The pitch black, profoundly provocative world premiere by Bruce Norris brings to the fore all the arguments and nuances around sexual predators, and will either make you question your opinions on the subject or confirm them.
- Stories by Author
- Stories by Hedy Weiss
Stories by Hedy Weiss
With its incendiary production, Firebrand Theatre easily secures its place among the handful of Chicago’s hottest “smaller” musical theater companies. Though there is nothing at all “small” about this formidable assemblage of talent.
For all its timely social commentary, “Tootsie” (a gently updated musical version of the hit 1982 film) feels a bit like show business balm – a feel good work for the #MeToo era.
In its three-part fall season program, Hubbard Street Dance Chicago harkened back to the creation of the universe and the ascent of man before conjuring an apocalyptic vision of where it all went wrong.
If ever you had any doubt about the healing and transformative powers of art, “We’re Only Alive for a Short Amount of Time,” David Cale’s hypnotically beautiful one-man show, will set you straight.
Music is not apolitical. The Chicago Symphony Orchestra’s season opening concerts take note of this, with impassioned comments made by Maestro Riccardo Muti.
However you describe “BigMouth,” the virtuosic, one-of-a-kind, one-man show created and performed by Valentijn Dhaenens – its impact is undeniable.
The haunting dramatization of “Crime and Punishment” now on stage attacks the work with the same fire and attention to moral argument as the master writer, Fyodor Dostoyevsky, himself.
A revelatory, brilliantly acted revival of August Wilson’s play is currently on stage at Court Theatre, under the direction of Ron OJ Parson.
The blight, as well as the occasional bursts of beauty that define life in inner-city high schools is all too familiar. But rarely has it been captured with such a sense of wit, grace, exasperation and tragicomic insight.
Not only does director Calvin MacLean have deep Chicago roots, so do a number of the major players in this grand-scale production.
One thing you realize from the very start of “Nightmares and Nightcaps: The Stories of John Collier” is that its narrator – a dissipated, devilishly twisted writer – is not going to sugarcoat things.
Qui Nguyen’s play, now receiving its Chicago premiere at Writers Theatre, is a second generation, rap-era kid’s flashy, sexually charged version of a story about the pain and rage that come with being a refugee, and the difficult process of assimilation.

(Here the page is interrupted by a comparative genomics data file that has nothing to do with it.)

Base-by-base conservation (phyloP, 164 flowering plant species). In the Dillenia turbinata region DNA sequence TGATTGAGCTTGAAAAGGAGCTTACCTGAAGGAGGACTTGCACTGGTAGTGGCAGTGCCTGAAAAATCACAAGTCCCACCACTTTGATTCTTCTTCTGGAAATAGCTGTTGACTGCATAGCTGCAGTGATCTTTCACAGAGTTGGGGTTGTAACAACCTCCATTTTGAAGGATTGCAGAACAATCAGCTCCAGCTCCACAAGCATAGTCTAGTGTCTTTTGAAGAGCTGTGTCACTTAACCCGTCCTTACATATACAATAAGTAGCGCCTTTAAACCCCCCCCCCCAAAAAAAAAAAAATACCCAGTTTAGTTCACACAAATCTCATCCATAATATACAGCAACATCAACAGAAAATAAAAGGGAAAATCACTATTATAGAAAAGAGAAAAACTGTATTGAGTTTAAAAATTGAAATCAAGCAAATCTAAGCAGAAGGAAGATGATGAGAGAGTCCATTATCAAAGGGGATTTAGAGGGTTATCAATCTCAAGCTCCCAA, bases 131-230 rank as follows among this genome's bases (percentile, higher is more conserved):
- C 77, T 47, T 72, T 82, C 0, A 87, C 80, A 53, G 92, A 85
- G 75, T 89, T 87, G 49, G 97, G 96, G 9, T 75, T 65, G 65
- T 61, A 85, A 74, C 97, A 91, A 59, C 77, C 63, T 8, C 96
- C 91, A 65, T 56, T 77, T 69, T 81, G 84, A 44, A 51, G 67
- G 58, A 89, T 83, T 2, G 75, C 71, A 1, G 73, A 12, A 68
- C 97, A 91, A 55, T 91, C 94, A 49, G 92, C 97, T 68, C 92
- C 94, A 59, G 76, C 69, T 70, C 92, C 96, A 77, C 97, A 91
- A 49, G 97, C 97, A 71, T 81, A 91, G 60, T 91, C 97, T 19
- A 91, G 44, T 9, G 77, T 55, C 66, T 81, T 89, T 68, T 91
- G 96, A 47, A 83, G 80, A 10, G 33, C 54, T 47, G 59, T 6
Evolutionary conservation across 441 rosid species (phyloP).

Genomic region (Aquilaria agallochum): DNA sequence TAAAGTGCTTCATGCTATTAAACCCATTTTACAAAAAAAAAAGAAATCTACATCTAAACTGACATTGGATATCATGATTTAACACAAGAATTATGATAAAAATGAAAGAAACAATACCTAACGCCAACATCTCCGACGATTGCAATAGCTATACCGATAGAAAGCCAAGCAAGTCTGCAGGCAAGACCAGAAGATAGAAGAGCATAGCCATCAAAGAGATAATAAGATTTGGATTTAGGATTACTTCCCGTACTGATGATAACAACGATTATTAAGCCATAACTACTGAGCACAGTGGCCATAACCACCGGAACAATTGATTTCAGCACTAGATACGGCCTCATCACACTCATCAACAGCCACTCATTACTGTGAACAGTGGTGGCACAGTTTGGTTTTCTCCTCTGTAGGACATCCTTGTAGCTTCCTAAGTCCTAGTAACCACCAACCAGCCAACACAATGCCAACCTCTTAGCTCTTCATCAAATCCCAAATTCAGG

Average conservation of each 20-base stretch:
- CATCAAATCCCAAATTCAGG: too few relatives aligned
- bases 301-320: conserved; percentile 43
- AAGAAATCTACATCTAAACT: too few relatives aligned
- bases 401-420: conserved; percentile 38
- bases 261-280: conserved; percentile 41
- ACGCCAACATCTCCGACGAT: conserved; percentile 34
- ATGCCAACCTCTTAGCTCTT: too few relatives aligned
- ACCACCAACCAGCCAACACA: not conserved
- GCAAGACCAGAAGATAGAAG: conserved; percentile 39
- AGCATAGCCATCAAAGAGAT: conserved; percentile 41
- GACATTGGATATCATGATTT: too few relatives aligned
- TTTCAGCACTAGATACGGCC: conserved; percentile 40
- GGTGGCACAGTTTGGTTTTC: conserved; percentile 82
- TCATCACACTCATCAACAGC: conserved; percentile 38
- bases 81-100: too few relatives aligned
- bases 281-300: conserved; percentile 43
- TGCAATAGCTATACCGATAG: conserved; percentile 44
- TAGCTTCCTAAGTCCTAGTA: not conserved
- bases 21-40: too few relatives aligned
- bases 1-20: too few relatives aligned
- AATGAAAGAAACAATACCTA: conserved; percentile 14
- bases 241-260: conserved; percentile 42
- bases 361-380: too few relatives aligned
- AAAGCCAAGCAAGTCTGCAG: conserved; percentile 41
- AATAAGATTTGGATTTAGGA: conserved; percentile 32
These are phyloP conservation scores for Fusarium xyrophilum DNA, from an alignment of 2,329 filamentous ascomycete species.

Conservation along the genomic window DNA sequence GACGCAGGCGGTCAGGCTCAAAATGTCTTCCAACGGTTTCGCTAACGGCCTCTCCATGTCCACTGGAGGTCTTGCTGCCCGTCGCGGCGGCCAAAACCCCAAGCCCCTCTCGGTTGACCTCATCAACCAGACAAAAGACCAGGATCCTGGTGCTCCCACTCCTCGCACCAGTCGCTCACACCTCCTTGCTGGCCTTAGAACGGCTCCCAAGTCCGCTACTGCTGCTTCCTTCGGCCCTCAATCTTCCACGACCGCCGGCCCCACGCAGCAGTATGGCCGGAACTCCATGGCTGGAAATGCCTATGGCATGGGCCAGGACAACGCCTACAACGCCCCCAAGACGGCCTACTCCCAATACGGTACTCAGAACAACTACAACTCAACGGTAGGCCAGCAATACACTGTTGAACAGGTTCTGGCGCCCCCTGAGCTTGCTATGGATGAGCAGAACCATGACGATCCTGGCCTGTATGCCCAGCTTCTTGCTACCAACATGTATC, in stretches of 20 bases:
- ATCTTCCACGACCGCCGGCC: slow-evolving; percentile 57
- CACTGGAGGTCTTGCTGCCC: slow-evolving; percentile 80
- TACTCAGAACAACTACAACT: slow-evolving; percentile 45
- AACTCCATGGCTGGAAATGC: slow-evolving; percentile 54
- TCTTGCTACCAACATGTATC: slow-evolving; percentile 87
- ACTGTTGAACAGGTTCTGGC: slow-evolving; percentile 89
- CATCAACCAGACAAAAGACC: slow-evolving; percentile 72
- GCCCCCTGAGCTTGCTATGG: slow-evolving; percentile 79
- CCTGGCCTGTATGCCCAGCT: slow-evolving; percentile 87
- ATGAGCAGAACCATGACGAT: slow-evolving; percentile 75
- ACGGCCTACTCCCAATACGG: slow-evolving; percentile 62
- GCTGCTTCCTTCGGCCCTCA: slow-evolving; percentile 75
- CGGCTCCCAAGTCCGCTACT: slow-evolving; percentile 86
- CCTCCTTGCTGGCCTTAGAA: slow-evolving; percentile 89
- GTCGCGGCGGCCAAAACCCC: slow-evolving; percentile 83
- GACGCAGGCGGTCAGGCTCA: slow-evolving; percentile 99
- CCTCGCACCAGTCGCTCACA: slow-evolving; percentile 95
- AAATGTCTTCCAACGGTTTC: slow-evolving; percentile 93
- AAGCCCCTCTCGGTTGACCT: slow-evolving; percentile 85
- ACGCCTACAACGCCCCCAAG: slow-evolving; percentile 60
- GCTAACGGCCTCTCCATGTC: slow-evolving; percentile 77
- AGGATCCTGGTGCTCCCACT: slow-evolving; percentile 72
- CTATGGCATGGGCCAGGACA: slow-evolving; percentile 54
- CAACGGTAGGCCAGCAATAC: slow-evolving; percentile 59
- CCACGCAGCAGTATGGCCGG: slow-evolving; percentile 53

As difficult as it may be to believe, the summer of 2018 is winding down. One significant marker: the Grant Park Music Festival will give the final performances of its 84th season on Saturday.
The Chicago-based artist has an uncanny ability to capture the texture of surfaces in a way that is as precise as a photograph, yet at the same time, magically abstract.
Broken souls grasp for meaning and connection in Samuel D. Hunter’s intense play that unfolds in a dreary church basement in the small town of Idaho Falls, Idaho.
A roundup of recent concerts from the Ravinia Festival
As visitors to the Ravinia Festival well know, the picnics on the grass staged there tend to be legendary feasts. But it is the musical feasts that are the real food for thought.
In her deftly crafted new show, “Rick Stone the Blues Man,” writer/director Jackie Taylor has devised a wonderfully engaging way to explore the full spectrum of blues classics.
In spinning the tale of Knute Rockne and his prize athlete, the creators of this terrific show have tapped into much grander themes than the nature of intensely competitive college football.
A little more than a year after he suffered “a mild heart attack” midway through his opening night performance in “Pamplona,” Stacy Keach is in top form.
Too often this Elvis Presley-focused prequel to “Million Dollar Quartet” homes in on material that might have been cut from that earlier show. But on the plus side, it infuses the story with much that was omitted from “Quartet.”
The real question at the heart of this 95-minute, music-infused marathon of a farce – which features two actors playing 13 characters and frequently sharing time at a piano – is whether the performers themselves will make it out alive.